A number of questions need to be addressed. Will the new self-government have to function within the provincial, territorial or federal framework? That is a very important question that needs to be answered for Canadians. Why is it not spelled out explicitly that the self-governments must respect the authority of the Parliament of Canada?

Does the Canadian charter apply? Obviously it does not. Why is it not specifically spelled out in this legislation that the Canadian charter should apply?

The population of Yukon is about 32,000. To accommodate 20 per cent of that population, some 7,300 people, we are going to have 14 new governments. That does not make any sense to me. Who is going to pay for these governments? The country is already borrowing heavily abroad to finance the excessive spending of our federal government. Do we really want to ask the Japanese or the Americans to finance 14 more governments?

Let me read to members clause 24 of Bill C-34 which deals with funding: "The minister may, with the approval of the governor in council and subject to appropriations by Parliament, enter into an agreement with a First Nation, for the provision of funding by the Government of Canada to the First Nation over the period of time and subject to the terms and conditions specified in the agreement". To me, that sounds like a blank cheque and I do not think Canadian taxpayers will buy it.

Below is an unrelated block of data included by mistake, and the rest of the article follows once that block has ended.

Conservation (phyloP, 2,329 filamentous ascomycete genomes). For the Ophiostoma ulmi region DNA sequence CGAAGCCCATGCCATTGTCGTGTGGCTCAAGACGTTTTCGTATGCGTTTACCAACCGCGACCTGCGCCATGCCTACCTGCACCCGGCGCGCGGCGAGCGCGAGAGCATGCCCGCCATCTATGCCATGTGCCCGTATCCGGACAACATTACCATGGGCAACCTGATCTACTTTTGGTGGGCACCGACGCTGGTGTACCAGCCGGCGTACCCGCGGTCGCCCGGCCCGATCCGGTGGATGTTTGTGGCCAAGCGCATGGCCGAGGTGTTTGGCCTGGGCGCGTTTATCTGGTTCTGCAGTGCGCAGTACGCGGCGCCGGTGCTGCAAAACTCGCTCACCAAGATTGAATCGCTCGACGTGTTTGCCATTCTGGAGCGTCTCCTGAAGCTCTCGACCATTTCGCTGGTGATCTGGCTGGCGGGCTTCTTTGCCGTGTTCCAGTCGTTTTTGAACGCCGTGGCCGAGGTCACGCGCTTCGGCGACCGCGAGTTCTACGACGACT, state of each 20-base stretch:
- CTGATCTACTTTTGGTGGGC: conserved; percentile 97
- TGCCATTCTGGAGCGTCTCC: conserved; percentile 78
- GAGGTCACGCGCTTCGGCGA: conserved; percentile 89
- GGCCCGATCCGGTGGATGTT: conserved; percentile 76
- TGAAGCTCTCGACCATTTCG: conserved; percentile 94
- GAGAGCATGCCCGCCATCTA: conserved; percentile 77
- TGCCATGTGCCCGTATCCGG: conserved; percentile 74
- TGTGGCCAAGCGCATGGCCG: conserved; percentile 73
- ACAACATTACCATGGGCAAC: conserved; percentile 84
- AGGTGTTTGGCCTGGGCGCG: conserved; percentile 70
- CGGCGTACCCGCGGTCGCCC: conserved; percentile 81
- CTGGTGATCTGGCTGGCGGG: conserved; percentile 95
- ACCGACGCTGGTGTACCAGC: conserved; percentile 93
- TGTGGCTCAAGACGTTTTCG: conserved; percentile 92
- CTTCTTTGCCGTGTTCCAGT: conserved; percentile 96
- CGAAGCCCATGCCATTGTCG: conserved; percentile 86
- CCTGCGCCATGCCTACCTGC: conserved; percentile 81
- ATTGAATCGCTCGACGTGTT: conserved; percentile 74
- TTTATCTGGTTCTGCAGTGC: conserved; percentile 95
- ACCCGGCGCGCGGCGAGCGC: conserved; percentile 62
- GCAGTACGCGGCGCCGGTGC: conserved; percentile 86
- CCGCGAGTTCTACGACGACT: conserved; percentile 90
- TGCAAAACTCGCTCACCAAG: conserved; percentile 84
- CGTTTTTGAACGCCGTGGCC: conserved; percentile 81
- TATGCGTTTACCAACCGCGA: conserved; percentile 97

Frankly, I am not prepared to commit my children and my grandchildren to who knows how many millions of dollars in future payments. I am not prepared to set this kind of precedent for future aboriginal self-government agreements.

As a member of the Reform Party I support the expeditious settlement of land claims leading to self-sufficiency. That is a very important distinction, self-sufficiency. I also support a modest form of municipal style self-government. That is a very important first step before we embark on any other notions that it may be federal or provincial. Bill C-34 goes much beyond that. I simply cannot support the direction in which these two bills are taking us.